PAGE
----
Viperish Francine Huber seduces visiting salesman Sam Crane. Sam later finds out that Francine is married to a business associate of his and decides to have no more to do with her. Francine... See full summary »
Kay Murdock (Lynn Bari) strolls into the Dixie Bar in Shanghai on November 1, 1941 and asks the bartender for a letter addressed to Captain Larsen, and is referred to Roy Bonnell (Preston ... See full summary »
Gus Linden (Pat O'Brien)former racketeer head of a Detroit local of the United Automobile Workers of America, A.F.L, attempts to destroy his successor, Blair Vickers (Dennis O'Keefe),so he ... See full summary »
A story about the U. S. Department of Justice and its agents that begins with a daring mail-truck robbery by a ruthless gang that flees to the western United States after the robbery. When ... See full summary »
Consuelo Cordoba is a headstrong girl trying to reform her con man uncle Don Estaban Cordoba, who is posing as a wealthy tourist in Hawaii. A local woman takes Consuelo under her wing and ... See full summary »
The prison scenes were filmed at Stateville Prison in Joliet, Illinois, where the real Roger Touhy was incarcerated. The film was previewed at Stateville on July 12, 1943 with the Governor of Illinois (Dwight H. Green), and over 1,000 police officers and State's Attorneys from Chicago other Illinois communities in attendance. Touhy, who was suing 20th Century Fox to prevent the films release, was not invited to the show, nor were any other prisoners. The screening was held in the prison chapel. The lawsuit against Fox dragged on until 1949. Touhy won a $15,000 settlement on a $100,000 lawsuit for libel against Fox (for making the movie) and the Chicago based Balaban & Katz theatre chain (for showing the movie) on November 1, 1949. See more »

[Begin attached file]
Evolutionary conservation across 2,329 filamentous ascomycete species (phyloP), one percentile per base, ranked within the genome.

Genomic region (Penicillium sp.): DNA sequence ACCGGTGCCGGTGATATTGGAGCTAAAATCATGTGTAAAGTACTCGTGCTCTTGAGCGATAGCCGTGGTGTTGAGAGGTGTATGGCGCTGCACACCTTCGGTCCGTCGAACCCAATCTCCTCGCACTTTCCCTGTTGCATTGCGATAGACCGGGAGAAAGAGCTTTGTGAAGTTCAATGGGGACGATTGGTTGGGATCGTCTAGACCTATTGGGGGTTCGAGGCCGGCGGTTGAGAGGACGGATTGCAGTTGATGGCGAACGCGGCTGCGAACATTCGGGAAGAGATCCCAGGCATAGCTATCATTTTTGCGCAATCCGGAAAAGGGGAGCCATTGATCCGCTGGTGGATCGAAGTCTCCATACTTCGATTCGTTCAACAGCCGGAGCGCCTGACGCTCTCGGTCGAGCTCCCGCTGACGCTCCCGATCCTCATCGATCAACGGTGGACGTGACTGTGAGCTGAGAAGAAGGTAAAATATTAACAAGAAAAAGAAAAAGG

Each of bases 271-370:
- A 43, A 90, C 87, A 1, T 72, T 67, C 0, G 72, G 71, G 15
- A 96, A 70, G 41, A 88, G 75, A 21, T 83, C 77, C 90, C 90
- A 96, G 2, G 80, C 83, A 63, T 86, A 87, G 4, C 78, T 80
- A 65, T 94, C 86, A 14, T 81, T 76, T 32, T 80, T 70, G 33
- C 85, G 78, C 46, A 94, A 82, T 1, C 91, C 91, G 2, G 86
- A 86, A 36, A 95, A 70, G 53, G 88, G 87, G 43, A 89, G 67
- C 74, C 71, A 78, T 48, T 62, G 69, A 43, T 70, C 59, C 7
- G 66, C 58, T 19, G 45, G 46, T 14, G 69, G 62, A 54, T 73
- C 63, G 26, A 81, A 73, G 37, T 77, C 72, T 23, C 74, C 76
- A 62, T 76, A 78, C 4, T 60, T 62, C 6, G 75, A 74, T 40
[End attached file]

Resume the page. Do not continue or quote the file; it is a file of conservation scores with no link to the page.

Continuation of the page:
It's amazing to find a buzzword cult movie of the 1960s so utterly neglected 50 years later. True, "Roger Touhy, Gangster" was not numbered among the top ten, but it would certainly have made the 1960s' top thirty. Originally filmed as a 95-minute "A" feature and given a great publicity boost with an elaborate in-prison premiere in 1943, the movie came unstuck when the Hays Office demanded that 32 minutes be jettisoned. Although the events depicted all occurred in Touhy's real-life criminal career, the censors objected that this still gave no license to Fox to show such brutality on the screen. In order to placate the Hays Office, Fox made the cuts and then shot an extra two minutes with the Warden of Statesville Prison as an Epilogue. Even so, the movie still packs quite a punch in its shorn version. Director Robert Florey has handled his big-budget scenes with considerable flair. But while some scenes stagger the eye with their generous budget, other episodes (re-takes, perhaps?) have obviously been filmed on the cheap with some of the most incredible skimping ever perpetrated by a major studio.
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